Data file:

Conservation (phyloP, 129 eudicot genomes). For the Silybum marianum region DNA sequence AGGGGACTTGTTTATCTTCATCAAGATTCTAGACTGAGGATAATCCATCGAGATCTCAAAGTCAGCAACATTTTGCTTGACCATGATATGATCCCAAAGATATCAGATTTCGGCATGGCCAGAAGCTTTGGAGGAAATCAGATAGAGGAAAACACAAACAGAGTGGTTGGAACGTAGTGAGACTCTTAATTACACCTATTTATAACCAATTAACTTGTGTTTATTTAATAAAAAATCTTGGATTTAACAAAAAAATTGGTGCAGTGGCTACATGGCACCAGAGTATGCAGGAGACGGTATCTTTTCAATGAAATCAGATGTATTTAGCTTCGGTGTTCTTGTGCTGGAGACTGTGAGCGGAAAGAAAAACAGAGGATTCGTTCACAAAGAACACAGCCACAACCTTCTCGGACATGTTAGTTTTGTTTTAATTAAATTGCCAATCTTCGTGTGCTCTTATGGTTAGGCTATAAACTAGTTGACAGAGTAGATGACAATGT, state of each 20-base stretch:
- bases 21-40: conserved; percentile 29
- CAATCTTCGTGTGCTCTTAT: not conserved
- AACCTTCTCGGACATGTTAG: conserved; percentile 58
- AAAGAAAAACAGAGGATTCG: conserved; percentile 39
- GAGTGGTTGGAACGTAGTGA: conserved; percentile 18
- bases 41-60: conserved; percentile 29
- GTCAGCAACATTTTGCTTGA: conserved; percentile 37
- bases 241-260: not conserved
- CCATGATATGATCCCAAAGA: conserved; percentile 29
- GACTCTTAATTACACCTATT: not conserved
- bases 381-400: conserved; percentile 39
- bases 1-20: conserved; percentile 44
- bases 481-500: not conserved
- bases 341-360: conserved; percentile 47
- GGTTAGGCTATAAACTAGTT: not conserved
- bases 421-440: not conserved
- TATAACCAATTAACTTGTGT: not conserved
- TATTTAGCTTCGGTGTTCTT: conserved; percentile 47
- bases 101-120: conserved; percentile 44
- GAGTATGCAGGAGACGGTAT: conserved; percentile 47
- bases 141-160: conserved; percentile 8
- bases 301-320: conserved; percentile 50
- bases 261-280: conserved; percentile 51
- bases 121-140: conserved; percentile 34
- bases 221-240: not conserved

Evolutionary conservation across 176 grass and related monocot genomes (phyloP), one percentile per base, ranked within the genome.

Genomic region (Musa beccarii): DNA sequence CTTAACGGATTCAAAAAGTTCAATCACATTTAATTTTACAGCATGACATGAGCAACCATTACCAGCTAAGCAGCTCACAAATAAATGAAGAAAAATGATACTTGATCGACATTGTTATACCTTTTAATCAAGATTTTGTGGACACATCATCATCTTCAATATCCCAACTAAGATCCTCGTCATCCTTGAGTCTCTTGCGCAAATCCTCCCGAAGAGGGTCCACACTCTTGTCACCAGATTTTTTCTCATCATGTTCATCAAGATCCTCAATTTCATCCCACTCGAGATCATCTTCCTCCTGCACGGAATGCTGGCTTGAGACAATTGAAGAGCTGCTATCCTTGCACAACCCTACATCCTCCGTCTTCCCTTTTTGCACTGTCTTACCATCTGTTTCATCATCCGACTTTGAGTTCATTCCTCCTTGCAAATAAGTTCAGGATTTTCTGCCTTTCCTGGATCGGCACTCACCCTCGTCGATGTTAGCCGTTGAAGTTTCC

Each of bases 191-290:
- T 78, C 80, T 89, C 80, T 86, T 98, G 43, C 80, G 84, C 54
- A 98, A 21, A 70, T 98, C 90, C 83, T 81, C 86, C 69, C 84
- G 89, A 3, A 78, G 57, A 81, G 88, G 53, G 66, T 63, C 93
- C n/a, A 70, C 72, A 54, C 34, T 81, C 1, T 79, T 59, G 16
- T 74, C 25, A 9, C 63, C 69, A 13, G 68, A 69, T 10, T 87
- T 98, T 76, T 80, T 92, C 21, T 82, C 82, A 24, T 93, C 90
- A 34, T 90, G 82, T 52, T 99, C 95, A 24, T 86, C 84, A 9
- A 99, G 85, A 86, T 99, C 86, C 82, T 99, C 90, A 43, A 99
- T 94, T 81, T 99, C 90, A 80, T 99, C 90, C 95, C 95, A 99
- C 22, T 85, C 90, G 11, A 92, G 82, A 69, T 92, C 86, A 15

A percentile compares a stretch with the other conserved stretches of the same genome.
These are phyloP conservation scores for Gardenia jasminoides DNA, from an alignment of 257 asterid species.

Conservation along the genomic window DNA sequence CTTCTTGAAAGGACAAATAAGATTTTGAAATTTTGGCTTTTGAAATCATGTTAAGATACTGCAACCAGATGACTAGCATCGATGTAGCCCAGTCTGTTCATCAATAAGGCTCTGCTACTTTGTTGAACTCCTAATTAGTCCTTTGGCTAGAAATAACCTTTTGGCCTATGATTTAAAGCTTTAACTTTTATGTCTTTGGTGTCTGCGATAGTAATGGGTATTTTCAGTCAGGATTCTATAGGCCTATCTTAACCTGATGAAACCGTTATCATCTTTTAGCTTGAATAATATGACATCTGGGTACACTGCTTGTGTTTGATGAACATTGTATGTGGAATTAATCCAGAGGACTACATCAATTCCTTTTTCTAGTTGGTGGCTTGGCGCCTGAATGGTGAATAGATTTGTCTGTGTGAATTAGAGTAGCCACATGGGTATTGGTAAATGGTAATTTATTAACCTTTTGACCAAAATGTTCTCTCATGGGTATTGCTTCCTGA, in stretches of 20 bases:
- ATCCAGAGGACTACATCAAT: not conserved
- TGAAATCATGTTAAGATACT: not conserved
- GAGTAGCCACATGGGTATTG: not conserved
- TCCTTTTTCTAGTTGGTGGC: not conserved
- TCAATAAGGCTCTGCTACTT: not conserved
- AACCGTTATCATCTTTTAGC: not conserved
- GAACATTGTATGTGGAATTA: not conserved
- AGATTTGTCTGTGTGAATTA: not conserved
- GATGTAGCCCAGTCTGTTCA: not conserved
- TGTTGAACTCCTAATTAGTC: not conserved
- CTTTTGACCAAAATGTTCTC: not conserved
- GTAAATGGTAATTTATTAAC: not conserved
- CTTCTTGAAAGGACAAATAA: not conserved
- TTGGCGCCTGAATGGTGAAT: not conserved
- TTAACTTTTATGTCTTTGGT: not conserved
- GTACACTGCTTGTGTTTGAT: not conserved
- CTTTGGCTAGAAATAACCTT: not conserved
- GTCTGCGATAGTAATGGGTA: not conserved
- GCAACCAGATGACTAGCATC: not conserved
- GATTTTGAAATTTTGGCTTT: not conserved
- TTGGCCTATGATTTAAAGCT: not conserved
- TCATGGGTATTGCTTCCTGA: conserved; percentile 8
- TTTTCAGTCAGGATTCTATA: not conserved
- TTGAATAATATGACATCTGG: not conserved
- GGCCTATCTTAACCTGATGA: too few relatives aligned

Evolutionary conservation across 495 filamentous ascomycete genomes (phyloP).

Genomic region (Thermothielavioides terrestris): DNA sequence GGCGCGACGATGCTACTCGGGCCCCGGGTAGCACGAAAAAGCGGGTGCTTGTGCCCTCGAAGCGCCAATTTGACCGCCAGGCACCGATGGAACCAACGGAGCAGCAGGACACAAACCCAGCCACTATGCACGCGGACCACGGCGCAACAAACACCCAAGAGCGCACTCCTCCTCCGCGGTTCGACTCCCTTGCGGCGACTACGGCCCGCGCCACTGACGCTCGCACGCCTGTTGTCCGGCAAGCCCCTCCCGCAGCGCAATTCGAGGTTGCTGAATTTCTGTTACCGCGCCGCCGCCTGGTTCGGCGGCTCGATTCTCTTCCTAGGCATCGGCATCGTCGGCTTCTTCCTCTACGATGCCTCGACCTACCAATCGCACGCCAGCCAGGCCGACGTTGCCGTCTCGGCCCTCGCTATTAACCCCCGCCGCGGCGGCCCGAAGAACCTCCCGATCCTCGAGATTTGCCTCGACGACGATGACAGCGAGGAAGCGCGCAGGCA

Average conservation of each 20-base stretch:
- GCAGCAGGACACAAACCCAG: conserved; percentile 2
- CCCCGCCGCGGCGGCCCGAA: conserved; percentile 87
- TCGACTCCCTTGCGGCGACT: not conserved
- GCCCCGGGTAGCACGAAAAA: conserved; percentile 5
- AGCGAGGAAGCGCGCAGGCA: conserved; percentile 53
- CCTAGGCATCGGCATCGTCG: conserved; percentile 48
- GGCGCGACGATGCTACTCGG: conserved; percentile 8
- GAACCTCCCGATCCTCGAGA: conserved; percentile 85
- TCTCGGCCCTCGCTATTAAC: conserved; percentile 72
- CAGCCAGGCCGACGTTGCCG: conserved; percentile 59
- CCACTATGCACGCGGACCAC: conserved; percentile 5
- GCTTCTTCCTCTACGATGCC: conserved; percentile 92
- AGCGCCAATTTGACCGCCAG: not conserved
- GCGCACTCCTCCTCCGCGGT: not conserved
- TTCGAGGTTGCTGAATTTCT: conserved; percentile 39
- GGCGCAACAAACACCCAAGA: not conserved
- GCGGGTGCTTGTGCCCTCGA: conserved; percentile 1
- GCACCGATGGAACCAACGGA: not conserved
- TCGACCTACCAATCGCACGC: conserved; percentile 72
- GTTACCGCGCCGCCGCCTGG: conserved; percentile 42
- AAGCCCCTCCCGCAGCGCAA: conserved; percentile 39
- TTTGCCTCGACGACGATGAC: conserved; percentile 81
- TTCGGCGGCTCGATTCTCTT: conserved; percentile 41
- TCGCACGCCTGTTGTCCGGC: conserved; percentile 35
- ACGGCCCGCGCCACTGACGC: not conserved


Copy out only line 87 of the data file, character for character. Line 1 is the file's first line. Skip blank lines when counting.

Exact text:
- GCGGGTGCTTGTGCCCTCGA: conserved; percentile 1